Rice futures trade has been choppy over the last few weeks, with very low volume. The March contract has found support at $10.34, for the time being, with additional support at the major low of $10.10 1/2. The market will find resistance at $10.93 and $11.26 1/2. Harvest pressure is keeping Asian prices under pressure currently, which will cause competition in export markets. Export sales and shipments are currently unreported as the government shutdown continues. The latest USDA Supply/Demand report for rice shows total 18/19 US supplies higher when compared to a year earlier, with ending stocks increasing from 29.4 million to 44.2 million cwt. That increase is not favorable for prices and lead to the estimated on farm price of $11.60 to $12.60.
The long-term trend for soybeans remains higher, but price movement has been more erratic on a shorter term basis. The market seems optimistic about the reopening of trade with China. At this point, most of the negative fundamentals have been built in to the market, and there is the potential for some upside movement. March has resistance at the recent high of $9.27 3/4, and a close above that level would signal a retest of resistance at $9.41. Dry weather in Brazil could result in yield reductions there, but the crop was expected to be a record-breaker, so the market reaction will be limited. As we move into spring, traders will be watching closely as acres shift between corn and soybeans.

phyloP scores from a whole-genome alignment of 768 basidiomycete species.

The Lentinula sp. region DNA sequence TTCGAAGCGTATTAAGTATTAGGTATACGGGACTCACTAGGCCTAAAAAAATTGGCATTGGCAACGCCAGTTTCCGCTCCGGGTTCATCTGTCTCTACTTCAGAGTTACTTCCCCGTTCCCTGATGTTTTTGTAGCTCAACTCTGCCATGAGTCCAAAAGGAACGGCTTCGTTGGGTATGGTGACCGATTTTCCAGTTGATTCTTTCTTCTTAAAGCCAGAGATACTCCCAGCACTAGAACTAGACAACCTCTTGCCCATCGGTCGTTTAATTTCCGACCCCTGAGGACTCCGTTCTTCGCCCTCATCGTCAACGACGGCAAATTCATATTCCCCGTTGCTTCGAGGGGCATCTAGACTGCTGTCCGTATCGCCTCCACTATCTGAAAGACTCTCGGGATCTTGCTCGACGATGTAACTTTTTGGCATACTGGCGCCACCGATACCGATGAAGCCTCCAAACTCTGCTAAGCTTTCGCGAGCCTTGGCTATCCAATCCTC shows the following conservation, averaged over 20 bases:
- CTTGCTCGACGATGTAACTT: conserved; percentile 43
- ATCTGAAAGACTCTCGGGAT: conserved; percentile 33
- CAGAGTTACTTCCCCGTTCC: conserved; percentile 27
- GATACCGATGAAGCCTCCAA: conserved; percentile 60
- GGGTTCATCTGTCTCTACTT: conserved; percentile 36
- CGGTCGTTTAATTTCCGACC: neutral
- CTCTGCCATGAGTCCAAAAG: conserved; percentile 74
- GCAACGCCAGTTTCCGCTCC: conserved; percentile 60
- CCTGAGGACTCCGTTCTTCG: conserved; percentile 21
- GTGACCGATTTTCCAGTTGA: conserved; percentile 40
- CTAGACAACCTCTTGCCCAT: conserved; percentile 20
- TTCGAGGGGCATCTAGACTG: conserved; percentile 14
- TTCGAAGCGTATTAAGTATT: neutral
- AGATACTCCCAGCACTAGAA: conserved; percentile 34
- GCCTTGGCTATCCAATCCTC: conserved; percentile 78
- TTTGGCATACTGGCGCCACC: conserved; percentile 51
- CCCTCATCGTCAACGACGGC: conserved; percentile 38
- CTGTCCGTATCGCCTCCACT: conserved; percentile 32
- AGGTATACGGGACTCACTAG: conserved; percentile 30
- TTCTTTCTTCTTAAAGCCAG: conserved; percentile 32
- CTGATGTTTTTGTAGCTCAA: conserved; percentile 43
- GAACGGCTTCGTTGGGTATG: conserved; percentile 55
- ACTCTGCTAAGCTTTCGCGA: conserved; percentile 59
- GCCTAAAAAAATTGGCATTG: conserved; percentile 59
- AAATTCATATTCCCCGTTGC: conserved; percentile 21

Corn futures continue to build on long-term support, but are trading in a narrowing channel below resistance. March has been unable to challenge resistance at $3.84, while July needs to close above $4 in order to signal further gains are possible. Carryover weakness from the ethanol market is limiting the upside potential of corn. Low prices have led to thin to negative margins for ethanol producers, and stockpiles are up 2.7 percent from a year earlier. Also, domestic use of DDGs is declining due to price. Prices have gone up as ethanol production has declined, and DDGs are no longer as competitive compared to soybean meal as they once were, thanks to lower soy prices.
The sharp selloff in cotton looks to be over, and the market is building on support at the recent lows. For March, that is at 70.65 cents. For new-crop December, that is 72.24 cents. This market needs to see some real movement in U.S.-Chinese trade talks. Mill buying appears to be supportive. There is currently no export data available as the shutdown continues.
Live cattle futures set a new contract high on January 16, but futures have since gapped lower. The market has been supported by higher cash prices and winter weather that is delaying marketing. However, the market had become overbought and was due a correction. The chart gap between $126.22 1/2 and $126.02 1/2 will be the first level of resistance for February There should be support around $125.
Hog futures have been under pressure from demand concerns. Optimism about trade with China has underpinned the market, though. February is trading just above support near $125.